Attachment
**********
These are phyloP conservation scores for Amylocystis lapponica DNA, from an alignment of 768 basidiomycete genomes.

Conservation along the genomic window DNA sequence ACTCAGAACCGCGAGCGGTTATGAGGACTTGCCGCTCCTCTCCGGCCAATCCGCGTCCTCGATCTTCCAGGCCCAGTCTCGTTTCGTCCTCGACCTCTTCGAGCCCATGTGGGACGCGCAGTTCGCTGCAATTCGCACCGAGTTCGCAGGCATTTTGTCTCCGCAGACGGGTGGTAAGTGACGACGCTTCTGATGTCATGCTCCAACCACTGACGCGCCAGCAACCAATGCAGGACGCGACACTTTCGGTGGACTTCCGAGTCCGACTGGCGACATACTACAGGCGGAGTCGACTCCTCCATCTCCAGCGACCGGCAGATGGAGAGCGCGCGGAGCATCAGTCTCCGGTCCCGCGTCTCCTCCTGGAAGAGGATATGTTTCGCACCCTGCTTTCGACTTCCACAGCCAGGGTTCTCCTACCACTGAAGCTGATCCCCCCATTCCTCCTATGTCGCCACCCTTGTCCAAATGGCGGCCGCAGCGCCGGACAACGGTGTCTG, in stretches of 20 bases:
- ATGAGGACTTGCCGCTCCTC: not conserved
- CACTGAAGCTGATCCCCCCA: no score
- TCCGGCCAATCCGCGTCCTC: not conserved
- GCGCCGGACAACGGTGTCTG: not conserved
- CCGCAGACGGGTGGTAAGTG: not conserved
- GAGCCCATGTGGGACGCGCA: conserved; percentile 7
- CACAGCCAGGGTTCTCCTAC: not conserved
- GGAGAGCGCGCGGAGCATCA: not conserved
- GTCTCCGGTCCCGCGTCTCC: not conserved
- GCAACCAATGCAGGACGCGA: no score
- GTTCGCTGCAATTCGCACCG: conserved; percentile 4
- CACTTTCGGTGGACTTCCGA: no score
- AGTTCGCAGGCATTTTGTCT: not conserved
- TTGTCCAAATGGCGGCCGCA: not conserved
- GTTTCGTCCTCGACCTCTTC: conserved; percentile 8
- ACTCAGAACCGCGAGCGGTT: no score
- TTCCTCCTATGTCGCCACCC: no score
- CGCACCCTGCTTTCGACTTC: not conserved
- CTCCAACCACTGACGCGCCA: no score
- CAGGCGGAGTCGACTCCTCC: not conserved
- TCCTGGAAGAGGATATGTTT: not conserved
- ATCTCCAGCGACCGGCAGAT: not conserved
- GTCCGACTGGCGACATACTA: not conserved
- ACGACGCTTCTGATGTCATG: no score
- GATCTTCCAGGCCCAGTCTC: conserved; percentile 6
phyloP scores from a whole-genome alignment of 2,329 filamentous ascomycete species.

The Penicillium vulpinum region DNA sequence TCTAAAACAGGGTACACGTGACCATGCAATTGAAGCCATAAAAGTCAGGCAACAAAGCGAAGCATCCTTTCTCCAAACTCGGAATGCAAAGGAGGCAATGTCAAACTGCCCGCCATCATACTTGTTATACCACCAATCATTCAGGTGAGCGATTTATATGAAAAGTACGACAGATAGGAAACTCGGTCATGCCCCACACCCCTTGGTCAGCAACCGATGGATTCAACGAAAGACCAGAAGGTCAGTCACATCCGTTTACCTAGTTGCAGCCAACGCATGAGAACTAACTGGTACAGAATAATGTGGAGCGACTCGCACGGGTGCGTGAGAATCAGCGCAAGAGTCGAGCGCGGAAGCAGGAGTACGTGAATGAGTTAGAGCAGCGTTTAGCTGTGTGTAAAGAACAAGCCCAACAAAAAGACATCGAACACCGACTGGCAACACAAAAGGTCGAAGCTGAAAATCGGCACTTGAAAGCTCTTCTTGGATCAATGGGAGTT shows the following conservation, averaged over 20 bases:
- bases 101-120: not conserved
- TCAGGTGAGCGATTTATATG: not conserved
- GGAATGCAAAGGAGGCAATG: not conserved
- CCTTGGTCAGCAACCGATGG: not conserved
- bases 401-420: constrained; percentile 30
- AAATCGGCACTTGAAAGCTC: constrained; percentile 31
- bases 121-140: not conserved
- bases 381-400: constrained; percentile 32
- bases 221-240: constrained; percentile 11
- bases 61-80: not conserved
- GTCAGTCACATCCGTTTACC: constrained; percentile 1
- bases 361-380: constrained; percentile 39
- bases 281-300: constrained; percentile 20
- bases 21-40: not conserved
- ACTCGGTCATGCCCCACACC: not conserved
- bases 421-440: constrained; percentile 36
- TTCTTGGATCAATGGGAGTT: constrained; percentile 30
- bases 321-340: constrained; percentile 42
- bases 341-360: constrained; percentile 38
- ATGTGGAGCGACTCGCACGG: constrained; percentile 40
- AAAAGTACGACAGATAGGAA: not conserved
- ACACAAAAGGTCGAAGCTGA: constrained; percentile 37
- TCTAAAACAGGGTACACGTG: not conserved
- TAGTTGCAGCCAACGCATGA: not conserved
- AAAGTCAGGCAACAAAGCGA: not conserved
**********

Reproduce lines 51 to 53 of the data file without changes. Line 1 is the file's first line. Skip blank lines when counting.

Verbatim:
- ACACAAAAGGTCGAAGCTGA: constrained; percentile 37
- TCTAAAACAGGGTACACGTG: not conserved
- TAGTTGCAGCCAACGCATGA: not conserved